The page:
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Tracking the Tapir


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At night, the animals come out.

No, not the ones in Shinjuku of neon lights and drunken salarymen. It's in the heart of peninsular Malaysia, the premier National Park, named Taman Negara in Bahasa Malay.

Here as the sun sinks below the forest canopy, the daytime heat subsides a little making the temperature more bearable. The nocturnal animals wake up in search for food, using the darkness and the lush vegetation for protection from possible predators.

One popular nocturnal animal found mostly in lowland rainforests is the Malayan tapir (looking like a cross between a pig and an aardvark with a smaller proboscis). One of the largest of its species, weighing as much as 300 kg, they are commonly mistaken to belong to the pig or anteater species. They are in fact in the odd-toed family of species along with horses or rhinoceroses. The black and white coloration of their short coats and their round, yet sleek bodies make them suitable for foraging on the forest ground. Although not an endangered species, the tapir is classified as a vulnerable species with tigers and humans as its only predators. Now legally protected, the species continues to be a target for poachers for their tough and leathery hides.

I was hopeful to see a wild tapir in the jungles of Taman Negara, an animal that I heard only 1 in 4 visitors ever see. The idea of going into a jungle and trying to spot a lone tapir motivated me in a way that birdwatchers wake up early in the morning to spot that elusive Wedge-tailed pigeon or a fisherman waiting all day to catch 'the big one'. The sense of anticipation of discovering the tapir with my own eyes was overwhelming and motivated me to get to the park as soon as possible.

Like most travelers to Taman Negara, my journey starts in noisy, hectic Kuala Lumpur, a concrete jungle of towers and car-infested streets, fumes chocking the dodging pedestrians as they cross the three-, four-lanes of traffic.

At Malaya Hotel in China Town where daily shuttle buses leave for the park, I was greeted with large backpacks in the lobby equipped with the latest camping gear. As I looked at my small rucksack, barely holding enough clothes and supplies for a day trip to Disney Land let alone one of the oldest rainforest in the world, I felt a sense of being unprepared for the journey before me. Didn't the guidebooks advise me to bring leech socks? I would have to make do with a pack of cigarettes to burn off any unsuspecting hitchhikers.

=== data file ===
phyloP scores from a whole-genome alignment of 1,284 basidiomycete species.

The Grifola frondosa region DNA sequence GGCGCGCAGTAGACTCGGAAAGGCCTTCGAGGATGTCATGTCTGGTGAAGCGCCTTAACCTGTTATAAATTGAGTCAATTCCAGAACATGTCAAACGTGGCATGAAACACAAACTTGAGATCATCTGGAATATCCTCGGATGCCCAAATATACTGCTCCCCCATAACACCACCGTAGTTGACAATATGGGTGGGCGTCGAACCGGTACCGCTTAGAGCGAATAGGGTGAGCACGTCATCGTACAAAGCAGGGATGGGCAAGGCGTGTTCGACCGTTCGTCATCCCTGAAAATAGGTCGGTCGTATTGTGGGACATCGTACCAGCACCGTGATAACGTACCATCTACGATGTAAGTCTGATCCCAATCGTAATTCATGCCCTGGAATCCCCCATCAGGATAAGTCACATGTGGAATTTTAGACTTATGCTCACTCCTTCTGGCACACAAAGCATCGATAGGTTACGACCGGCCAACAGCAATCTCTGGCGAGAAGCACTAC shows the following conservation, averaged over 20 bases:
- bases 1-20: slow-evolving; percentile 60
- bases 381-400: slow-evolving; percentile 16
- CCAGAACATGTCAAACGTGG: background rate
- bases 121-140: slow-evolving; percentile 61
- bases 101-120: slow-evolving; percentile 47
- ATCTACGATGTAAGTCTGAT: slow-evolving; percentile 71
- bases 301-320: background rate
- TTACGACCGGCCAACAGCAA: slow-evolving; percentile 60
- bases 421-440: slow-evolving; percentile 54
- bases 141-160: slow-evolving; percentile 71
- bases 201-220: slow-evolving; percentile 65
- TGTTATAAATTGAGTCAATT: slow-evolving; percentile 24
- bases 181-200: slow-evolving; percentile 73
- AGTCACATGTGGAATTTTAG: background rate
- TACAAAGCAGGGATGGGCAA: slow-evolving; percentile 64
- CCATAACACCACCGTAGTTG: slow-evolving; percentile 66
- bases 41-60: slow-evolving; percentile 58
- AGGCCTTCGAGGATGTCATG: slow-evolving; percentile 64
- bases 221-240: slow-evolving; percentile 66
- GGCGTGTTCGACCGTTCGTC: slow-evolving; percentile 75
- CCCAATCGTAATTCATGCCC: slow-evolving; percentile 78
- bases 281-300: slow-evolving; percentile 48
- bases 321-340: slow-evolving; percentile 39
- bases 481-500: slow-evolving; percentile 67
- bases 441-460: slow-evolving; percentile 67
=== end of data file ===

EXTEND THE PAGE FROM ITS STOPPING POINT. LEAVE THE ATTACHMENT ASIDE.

After a three-hour bus ride to the town of Kuala Tembeling, the last outpost of civilization before reaching the park, I was halfway there. The rest of the journey would involve another three-hour ride on a slim wooden sampan on the Tembeling River up north to the park headquarters.

Like Alice falling down a hole, chasing after the White Rabbit, the river journey offers a portal to another world. From a place where the concept of time is mostly 9-5 and space is measured by the number of tatami mats to a world without borders or machines, and time only divided into either day or night.

On the river, the sides are densely packed with flora right up to the riverbanks. A guide told me afterwards that that the jungle does not easily open up its true grandeur for the impatient visitor. With patience and a perceptive eye, the living jungle reveals itself little by little.

Above the roar of the boat motor, in the distance I hear the cackling of a bird, probably a hornbill, one of the most common birds in lowland rainforests. Known for its highly territorial nature, the hornbill wards off competitors with their loud whooping sounds or by banging their bills against a tree. Their distinctive large horn-like protrusions at the top part of their bills, hence their appropriate names, can be seen (or at least heard) throughout the park.